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    Silver Flag tests 137th SOW civil engineers' readiness

    Silver Flag tests 137th SOW civil engineers readiness

    Photo By Tech. Sgt. Brigette Waltermire | Civil engineer structures Airmen participating in Silver Flag construct a California...... read more read more



    Story by Tech. Sgt. Brigette Waltermire 

    137th Special Operations Wing

    The 137th Special Operations Civil Engineer Squadron (SOCES) joined Airmen from across the total force to participate in Silver Flag, a two-week training exercise for combat support teams, Sept. 12-22, 2022, Tyndall Air Force Base, Florida.

    The 12 Oklahoma Air National Guardsmen, from six different civil engineering specialties, gained skills in Rapid Airfield Damage Repair (RADR) and establishing, operating and recovering a base in a contingency environment.

    “The thing I’ve enjoyed most about Silver Flag, especially in the second week, is the chaos,” said Senior Airman Cody Burnett, a power production specialist with the 137th SOCES. “A lot of the time during a scenario the instructors eliminate our senior leadership, so that requires a lot of Airmen in my role to step up and basically take charge of the situation to get everyone focused and back on track for the initial task that we were trying to accomplish.”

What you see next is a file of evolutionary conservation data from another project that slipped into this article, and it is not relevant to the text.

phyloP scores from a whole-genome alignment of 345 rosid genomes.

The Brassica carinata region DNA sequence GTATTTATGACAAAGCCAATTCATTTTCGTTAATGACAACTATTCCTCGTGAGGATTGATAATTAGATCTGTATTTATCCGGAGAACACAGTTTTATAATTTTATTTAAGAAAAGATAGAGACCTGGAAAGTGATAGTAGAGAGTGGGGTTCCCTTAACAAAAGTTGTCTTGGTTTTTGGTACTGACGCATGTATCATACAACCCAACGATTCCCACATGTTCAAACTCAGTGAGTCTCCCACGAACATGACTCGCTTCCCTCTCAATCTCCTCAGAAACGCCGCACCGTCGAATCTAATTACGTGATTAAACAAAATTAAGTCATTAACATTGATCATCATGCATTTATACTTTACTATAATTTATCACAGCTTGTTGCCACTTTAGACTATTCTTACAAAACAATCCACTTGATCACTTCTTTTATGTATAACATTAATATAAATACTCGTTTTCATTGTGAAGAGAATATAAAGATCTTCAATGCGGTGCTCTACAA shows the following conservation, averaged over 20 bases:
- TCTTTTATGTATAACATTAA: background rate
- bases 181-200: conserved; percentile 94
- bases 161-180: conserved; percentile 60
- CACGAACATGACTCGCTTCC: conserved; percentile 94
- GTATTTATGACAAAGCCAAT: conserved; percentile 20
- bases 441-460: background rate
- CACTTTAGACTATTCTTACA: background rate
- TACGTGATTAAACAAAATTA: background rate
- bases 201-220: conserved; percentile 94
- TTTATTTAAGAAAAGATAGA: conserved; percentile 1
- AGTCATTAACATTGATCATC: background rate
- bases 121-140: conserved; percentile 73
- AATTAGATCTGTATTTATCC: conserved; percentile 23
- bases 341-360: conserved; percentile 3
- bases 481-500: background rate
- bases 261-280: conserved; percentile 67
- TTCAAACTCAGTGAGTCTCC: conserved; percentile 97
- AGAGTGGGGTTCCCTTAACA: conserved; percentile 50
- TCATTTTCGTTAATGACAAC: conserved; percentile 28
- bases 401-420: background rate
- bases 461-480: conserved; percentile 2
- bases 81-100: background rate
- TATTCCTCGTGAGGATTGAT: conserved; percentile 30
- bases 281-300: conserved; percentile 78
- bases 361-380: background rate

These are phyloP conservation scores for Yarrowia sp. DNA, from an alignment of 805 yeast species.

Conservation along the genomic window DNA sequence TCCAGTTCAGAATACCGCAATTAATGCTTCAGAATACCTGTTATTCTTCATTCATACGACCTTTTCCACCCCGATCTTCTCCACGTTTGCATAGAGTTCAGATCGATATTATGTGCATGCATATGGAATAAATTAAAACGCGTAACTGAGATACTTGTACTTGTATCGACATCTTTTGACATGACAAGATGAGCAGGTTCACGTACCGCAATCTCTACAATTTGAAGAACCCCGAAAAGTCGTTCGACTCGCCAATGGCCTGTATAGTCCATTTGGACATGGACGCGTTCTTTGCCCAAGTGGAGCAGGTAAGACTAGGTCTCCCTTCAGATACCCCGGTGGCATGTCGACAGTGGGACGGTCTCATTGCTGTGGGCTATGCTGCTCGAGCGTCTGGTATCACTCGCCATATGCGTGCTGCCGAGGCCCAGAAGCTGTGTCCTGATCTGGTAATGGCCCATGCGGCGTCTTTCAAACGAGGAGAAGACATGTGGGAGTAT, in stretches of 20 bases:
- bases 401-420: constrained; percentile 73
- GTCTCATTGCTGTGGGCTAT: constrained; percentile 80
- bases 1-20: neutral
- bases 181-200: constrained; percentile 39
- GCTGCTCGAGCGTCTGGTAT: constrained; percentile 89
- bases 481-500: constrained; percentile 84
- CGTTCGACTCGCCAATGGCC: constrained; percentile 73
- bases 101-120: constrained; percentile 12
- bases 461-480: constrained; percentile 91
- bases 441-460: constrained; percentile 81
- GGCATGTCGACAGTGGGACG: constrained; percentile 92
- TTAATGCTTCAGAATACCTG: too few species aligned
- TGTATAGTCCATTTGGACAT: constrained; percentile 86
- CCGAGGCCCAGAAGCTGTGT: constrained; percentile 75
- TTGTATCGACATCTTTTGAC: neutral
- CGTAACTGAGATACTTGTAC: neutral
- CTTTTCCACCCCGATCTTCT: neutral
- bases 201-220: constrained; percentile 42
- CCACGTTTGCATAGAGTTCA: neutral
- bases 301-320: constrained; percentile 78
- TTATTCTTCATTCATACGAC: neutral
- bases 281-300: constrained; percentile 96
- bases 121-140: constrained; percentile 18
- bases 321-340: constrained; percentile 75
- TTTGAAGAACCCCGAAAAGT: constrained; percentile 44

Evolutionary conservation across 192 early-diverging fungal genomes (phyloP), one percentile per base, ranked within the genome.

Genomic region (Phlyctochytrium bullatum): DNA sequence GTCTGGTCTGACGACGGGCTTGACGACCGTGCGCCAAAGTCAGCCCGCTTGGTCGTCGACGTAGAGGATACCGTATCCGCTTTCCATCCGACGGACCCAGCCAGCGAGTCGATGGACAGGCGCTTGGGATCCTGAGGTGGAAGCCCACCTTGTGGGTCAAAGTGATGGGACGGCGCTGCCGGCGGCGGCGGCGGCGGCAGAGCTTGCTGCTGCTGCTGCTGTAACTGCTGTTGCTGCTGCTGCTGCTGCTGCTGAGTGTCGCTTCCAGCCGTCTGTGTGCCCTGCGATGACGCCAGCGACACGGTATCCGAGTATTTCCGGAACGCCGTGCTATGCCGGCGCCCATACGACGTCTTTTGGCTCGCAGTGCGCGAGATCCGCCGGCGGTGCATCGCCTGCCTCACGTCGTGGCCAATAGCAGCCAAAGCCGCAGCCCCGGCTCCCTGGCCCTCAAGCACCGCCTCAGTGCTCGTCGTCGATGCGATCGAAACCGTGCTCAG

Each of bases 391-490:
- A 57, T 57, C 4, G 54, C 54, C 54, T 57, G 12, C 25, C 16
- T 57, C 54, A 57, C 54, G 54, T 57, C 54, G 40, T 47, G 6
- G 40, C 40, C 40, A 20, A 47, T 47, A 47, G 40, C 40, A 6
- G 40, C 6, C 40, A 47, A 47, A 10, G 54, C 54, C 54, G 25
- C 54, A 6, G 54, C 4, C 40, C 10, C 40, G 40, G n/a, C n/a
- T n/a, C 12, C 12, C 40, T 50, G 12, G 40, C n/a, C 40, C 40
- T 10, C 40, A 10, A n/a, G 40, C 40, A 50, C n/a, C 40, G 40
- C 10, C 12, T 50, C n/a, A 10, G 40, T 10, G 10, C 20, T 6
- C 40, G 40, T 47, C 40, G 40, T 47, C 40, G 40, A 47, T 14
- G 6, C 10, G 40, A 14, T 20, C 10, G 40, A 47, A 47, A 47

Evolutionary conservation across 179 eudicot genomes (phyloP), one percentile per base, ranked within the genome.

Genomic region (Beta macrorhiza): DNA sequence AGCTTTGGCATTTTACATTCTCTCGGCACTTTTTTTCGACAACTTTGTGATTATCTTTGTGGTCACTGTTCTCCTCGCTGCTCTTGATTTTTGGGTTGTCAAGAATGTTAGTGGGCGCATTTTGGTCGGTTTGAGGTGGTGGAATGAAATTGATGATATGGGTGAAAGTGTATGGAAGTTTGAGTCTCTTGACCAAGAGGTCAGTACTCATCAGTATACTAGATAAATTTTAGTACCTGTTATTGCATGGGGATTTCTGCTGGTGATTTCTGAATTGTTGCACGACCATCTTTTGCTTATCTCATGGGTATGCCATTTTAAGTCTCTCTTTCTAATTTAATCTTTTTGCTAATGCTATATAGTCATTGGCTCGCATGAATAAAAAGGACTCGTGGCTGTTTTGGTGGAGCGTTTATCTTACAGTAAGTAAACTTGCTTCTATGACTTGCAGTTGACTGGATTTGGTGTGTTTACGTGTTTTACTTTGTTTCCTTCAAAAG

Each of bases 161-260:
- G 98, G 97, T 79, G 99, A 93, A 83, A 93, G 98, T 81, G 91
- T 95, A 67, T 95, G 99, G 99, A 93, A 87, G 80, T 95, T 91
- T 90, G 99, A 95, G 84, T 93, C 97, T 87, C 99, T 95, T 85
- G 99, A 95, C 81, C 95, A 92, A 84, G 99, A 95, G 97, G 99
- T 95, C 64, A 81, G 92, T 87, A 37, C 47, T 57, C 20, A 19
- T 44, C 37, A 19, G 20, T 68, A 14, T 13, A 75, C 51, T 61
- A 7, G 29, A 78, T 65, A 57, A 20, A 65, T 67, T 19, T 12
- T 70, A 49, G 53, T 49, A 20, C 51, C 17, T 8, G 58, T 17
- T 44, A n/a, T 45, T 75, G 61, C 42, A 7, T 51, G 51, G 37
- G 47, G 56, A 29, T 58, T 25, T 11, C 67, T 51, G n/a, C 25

The 801st Rapid Engineer Deployable Heavy Operational Repair Squadron Engineers (RED HORSE) Training Squadron conducts high-end training exercises for combat support teams to practice real-world skills.